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Deveron UAS provides full service drone data solutions that allows farmers to do what they love best - farm

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Deveron UAS Corp. (CSE: DVR) (“Deveron” or the “Company”) is a Transport Canada compliant enterprise drone data company that specializes in providing imagery services to the agriculture industry. The Company has captured significant market share since conducting its first flight in 2015.

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Deveron CEO David MacMillan featured in PrecisionAg

 

Deveron’s own David MacMillan was recently featured in PrecisionAg magazine’s 2019 State of the Industry: Aerial Imagery Market Evolving, Embracing Efficiencies. The article features interviews and information from every level of the imagery sector, including satellites, manned aircraft, and  UAVs. Author Matthiew Grassi asked David for his take on “how imagery companies are seeing more end-users add both satellite and drone imagery to their scouting workflows”. Here is what he had to say:

David MacMillan is Deveron’s President and CEO, and helps the outfit craft its strategies for U.S. ag adoption. I wanted to specifically get MacMillan to talk about how imagery companies are seeing more end-users add both satellite and drone imagery to their scouting workflows, whereas in the early days of imagery in ag everyone was looking at using one single method of acquisition and optimizing it.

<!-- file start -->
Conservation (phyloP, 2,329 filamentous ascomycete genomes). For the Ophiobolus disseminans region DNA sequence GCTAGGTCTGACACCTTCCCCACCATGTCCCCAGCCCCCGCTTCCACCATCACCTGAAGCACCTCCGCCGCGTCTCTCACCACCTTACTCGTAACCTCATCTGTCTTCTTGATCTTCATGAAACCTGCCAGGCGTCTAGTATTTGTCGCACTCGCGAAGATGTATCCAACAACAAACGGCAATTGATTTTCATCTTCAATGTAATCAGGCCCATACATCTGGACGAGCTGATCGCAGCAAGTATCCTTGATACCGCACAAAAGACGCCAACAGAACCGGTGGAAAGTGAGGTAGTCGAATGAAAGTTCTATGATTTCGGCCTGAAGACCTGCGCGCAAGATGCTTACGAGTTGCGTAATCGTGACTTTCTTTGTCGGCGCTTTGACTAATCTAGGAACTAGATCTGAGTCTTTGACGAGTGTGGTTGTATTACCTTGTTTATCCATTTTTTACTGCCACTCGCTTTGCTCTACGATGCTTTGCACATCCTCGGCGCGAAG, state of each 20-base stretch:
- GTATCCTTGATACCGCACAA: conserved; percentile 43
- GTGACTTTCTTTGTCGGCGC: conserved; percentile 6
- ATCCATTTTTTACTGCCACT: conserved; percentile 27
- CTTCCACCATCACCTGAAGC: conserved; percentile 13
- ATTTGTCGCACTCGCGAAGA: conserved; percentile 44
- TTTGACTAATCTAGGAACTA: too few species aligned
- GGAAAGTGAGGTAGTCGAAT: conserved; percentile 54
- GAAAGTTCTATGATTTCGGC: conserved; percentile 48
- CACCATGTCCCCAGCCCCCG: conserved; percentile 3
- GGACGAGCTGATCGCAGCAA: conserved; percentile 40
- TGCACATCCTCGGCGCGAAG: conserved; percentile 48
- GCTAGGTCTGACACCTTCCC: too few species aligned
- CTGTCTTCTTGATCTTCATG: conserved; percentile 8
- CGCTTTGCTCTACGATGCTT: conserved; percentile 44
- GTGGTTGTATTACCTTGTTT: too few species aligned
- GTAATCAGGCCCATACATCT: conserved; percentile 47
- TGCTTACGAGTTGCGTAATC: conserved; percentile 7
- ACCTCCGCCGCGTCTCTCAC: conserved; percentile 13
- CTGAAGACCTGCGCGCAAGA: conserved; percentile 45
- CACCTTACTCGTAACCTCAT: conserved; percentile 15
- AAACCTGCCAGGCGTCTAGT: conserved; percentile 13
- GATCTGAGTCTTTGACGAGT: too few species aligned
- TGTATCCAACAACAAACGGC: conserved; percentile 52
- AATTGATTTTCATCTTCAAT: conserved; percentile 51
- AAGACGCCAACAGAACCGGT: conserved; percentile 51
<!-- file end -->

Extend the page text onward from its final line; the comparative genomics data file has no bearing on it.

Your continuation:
“That is one way people are using imagery today, absolutely; satellite and drone imagery are viewed as very complinmentary, and we think it is all going to work together to drive decision making,” MacMillan explains. “Satelittes, we see them as a prioritization tool. The intelligence says focus on these fields this week, then the drone can go in and give you a higher resolution snapshot of that field.”

As for how Deveron sees the ag retailer, or ag service provider, fitting into the imagery/directed scouting workflow, he agrees that the agronomist of tomorrow (or perhaps tomorrow is already here, and we’re talking about the agronomist of today?) will have to lead the charge in educating growers on the many ways integrating imagery can help them farm more efficiently.

“It’s incumbent on service providers to educate growers on the value and ROI on using precision ag,” he continues. “That’s probably around 50% of the time what we’re spending time doing, just educating co-ops or growers on what they are doing (with imagery) and how they can do it more efficiently. We get this question all of the time when we’re out at farm shows or other industry events: ‘Is imagery valuable?’

“Well, certainly from our standpoint, it is, we just have to show them how.”